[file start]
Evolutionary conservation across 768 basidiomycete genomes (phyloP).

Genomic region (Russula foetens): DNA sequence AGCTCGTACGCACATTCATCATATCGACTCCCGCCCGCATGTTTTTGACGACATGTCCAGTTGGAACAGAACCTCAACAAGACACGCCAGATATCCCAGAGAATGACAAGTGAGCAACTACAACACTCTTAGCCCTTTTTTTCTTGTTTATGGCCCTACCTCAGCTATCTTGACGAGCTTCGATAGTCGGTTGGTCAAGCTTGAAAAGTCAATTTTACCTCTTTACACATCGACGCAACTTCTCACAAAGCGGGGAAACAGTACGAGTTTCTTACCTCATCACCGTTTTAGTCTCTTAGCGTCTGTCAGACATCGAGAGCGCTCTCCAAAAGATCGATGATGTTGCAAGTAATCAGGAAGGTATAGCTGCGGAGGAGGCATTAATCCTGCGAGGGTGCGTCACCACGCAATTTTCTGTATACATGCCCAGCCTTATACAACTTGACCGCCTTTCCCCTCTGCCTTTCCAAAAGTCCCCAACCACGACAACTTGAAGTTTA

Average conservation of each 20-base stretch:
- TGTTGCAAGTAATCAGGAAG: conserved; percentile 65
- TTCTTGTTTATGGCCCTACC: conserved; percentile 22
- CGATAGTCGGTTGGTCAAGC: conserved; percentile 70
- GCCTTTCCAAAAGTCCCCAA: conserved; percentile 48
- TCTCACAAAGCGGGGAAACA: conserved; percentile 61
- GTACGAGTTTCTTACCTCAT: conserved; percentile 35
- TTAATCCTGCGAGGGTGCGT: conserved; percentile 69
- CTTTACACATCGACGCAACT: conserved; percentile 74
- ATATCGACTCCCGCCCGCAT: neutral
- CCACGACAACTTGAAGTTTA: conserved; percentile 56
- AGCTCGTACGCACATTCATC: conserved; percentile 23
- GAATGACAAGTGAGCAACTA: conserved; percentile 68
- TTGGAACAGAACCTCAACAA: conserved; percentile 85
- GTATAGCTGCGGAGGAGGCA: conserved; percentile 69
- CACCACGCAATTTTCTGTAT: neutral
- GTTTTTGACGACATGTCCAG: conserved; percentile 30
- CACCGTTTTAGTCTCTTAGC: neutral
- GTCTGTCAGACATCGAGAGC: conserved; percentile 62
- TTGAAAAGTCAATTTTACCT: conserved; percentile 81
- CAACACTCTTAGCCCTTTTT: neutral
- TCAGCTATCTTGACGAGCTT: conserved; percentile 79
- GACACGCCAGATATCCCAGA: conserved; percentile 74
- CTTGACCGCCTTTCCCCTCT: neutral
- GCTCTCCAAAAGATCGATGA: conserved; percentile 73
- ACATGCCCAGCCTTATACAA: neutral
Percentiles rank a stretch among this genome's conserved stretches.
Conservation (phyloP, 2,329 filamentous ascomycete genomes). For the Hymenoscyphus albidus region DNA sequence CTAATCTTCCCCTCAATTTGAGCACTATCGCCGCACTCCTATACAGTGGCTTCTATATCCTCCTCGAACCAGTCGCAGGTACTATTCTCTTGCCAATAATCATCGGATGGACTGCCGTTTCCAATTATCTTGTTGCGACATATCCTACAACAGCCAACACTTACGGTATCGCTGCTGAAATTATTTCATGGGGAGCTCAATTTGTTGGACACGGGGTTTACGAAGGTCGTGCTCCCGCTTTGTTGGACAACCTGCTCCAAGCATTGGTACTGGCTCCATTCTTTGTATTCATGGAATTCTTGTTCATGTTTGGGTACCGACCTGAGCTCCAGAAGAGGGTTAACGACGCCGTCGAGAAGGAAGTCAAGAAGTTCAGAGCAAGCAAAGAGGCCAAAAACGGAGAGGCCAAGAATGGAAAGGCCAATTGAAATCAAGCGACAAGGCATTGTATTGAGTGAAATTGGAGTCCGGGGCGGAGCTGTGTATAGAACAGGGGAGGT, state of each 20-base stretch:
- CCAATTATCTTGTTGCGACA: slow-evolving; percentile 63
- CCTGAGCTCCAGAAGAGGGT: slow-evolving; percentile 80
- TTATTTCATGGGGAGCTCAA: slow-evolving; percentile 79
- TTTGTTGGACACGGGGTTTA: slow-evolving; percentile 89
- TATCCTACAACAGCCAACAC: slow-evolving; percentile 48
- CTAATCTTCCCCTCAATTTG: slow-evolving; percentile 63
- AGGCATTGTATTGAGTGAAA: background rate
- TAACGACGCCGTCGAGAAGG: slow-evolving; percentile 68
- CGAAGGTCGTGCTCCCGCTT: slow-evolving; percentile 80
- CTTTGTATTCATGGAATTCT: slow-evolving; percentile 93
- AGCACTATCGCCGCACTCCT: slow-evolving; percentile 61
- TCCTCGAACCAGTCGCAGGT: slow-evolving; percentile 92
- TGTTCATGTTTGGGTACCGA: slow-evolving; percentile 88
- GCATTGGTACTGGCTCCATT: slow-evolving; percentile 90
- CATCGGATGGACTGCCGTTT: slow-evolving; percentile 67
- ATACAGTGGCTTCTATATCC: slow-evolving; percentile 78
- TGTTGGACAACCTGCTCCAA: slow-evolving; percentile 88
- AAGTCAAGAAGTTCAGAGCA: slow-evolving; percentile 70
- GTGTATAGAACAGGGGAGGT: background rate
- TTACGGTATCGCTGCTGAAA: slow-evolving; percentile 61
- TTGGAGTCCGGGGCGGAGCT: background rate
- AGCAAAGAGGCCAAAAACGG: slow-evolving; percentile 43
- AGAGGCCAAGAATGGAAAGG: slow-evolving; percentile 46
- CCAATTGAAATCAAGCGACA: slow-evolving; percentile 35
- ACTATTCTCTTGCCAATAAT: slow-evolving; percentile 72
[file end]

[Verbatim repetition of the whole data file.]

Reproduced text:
Evolutionary conservation across 768 basidiomycete genomes (phyloP).

Genomic region (Russula foetens): DNA sequence AGCTCGTACGCACATTCATCATATCGACTCCCGCCCGCATGTTTTTGACGACATGTCCAGTTGGAACAGAACCTCAACAAGACACGCCAGATATCCCAGAGAATGACAAGTGAGCAACTACAACACTCTTAGCCCTTTTTTTCTTGTTTATGGCCCTACCTCAGCTATCTTGACGAGCTTCGATAGTCGGTTGGTCAAGCTTGAAAAGTCAATTTTACCTCTTTACACATCGACGCAACTTCTCACAAAGCGGGGAAACAGTACGAGTTTCTTACCTCATCACCGTTTTAGTCTCTTAGCGTCTGTCAGACATCGAGAGCGCTCTCCAAAAGATCGATGATGTTGCAAGTAATCAGGAAGGTATAGCTGCGGAGGAGGCATTAATCCTGCGAGGGTGCGTCACCACGCAATTTTCTGTATACATGCCCAGCCTTATACAACTTGACCGCCTTTCCCCTCTGCCTTTCCAAAAGTCCCCAACCACGACAACTTGAAGTTTA

Average conservation of each 20-base stretch:
- TGTTGCAAGTAATCAGGAAG: conserved; percentile 65
- TTCTTGTTTATGGCCCTACC: conserved; percentile 22
- CGATAGTCGGTTGGTCAAGC: conserved; percentile 70
- GCCTTTCCAAAAGTCCCCAA: conserved; percentile 48
- TCTCACAAAGCGGGGAAACA: conserved; percentile 61
- GTACGAGTTTCTTACCTCAT: conserved; percentile 35
- TTAATCCTGCGAGGGTGCGT: conserved; percentile 69
- CTTTACACATCGACGCAACT: conserved; percentile 74
- ATATCGACTCCCGCCCGCAT: neutral
- CCACGACAACTTGAAGTTTA: conserved; percentile 56
- AGCTCGTACGCACATTCATC: conserved; percentile 23
- GAATGACAAGTGAGCAACTA: conserved; percentile 68
- TTGGAACAGAACCTCAACAA: conserved; percentile 85
- GTATAGCTGCGGAGGAGGCA: conserved; percentile 69
- CACCACGCAATTTTCTGTAT: neutral
- GTTTTTGACGACATGTCCAG: conserved; percentile 30
- CACCGTTTTAGTCTCTTAGC: neutral
- GTCTGTCAGACATCGAGAGC: conserved; percentile 62
- TTGAAAAGTCAATTTTACCT: conserved; percentile 81
- CAACACTCTTAGCCCTTTTT: neutral
- TCAGCTATCTTGACGAGCTT: conserved; percentile 79
- GACACGCCAGATATCCCAGA: conserved; percentile 74
- CTTGACCGCCTTTCCCCTCT: neutral
- GCTCTCCAAAAGATCGATGA: conserved; percentile 73
- ACATGCCCAGCCTTATACAA: neutral
Percentiles rank a stretch among this genome's conserved stretches.
Conservation (phyloP, 2,329 filamentous ascomycete genomes). For the Hymenoscyphus albidus region DNA sequence CTAATCTTCCCCTCAATTTGAGCACTATCGCCGCACTCCTATACAGTGGCTTCTATATCCTCCTCGAACCAGTCGCAGGTACTATTCTCTTGCCAATAATCATCGGATGGACTGCCGTTTCCAATTATCTTGTTGCGACATATCCTACAACAGCCAACACTTACGGTATCGCTGCTGAAATTATTTCATGGGGAGCTCAATTTGTTGGACACGGGGTTTACGAAGGTCGTGCTCCCGCTTTGTTGGACAACCTGCTCCAAGCATTGGTACTGGCTCCATTCTTTGTATTCATGGAATTCTTGTTCATGTTTGGGTACCGACCTGAGCTCCAGAAGAGGGTTAACGACGCCGTCGAGAAGGAAGTCAAGAAGTTCAGAGCAAGCAAAGAGGCCAAAAACGGAGAGGCCAAGAATGGAAAGGCCAATTGAAATCAAGCGACAAGGCATTGTATTGAGTGAAATTGGAGTCCGGGGCGGAGCTGTGTATAGAACAGGGGAGGT, state of each 20-base stretch:
- CCAATTATCTTGTTGCGACA: slow-evolving; percentile 63
- CCTGAGCTCCAGAAGAGGGT: slow-evolving; percentile 80
- TTATTTCATGGGGAGCTCAA: slow-evolving; percentile 79
- TTTGTTGGACACGGGGTTTA: slow-evolving; percentile 89
- TATCCTACAACAGCCAACAC: slow-evolving; percentile 48
- CTAATCTTCCCCTCAATTTG: slow-evolving; percentile 63
- AGGCATTGTATTGAGTGAAA: background rate
- TAACGACGCCGTCGAGAAGG: slow-evolving; percentile 68
- CGAAGGTCGTGCTCCCGCTT: slow-evolving; percentile 80
- CTTTGTATTCATGGAATTCT: slow-evolving; percentile 93
- AGCACTATCGCCGCACTCCT: slow-evolving; percentile 61
- TCCTCGAACCAGTCGCAGGT: slow-evolving; percentile 92
- TGTTCATGTTTGGGTACCGA: slow-evolving; percentile 88
- GCATTGGTACTGGCTCCATT: slow-evolving; percentile 90
- CATCGGATGGACTGCCGTTT: slow-evolving; percentile 67
- ATACAGTGGCTTCTATATCC: slow-evolving; percentile 78
- TGTTGGACAACCTGCTCCAA: slow-evolving; percentile 88
- AAGTCAAGAAGTTCAGAGCA: slow-evolving; percentile 70
- GTGTATAGAACAGGGGAGGT: background rate
- TTACGGTATCGCTGCTGAAA: slow-evolving; percentile 61
- TTGGAGTCCGGGGCGGAGCT: background rate
- AGCAAAGAGGCCAAAAACGG: slow-evolving; percentile 43
- AGAGGCCAAGAATGGAAAGG: slow-evolving; percentile 46
- CCAATTGAAATCAAGCGACA: slow-evolving; percentile 35
- ACTATTCTCTTGCCAATAAT: slow-evolving; percentile 72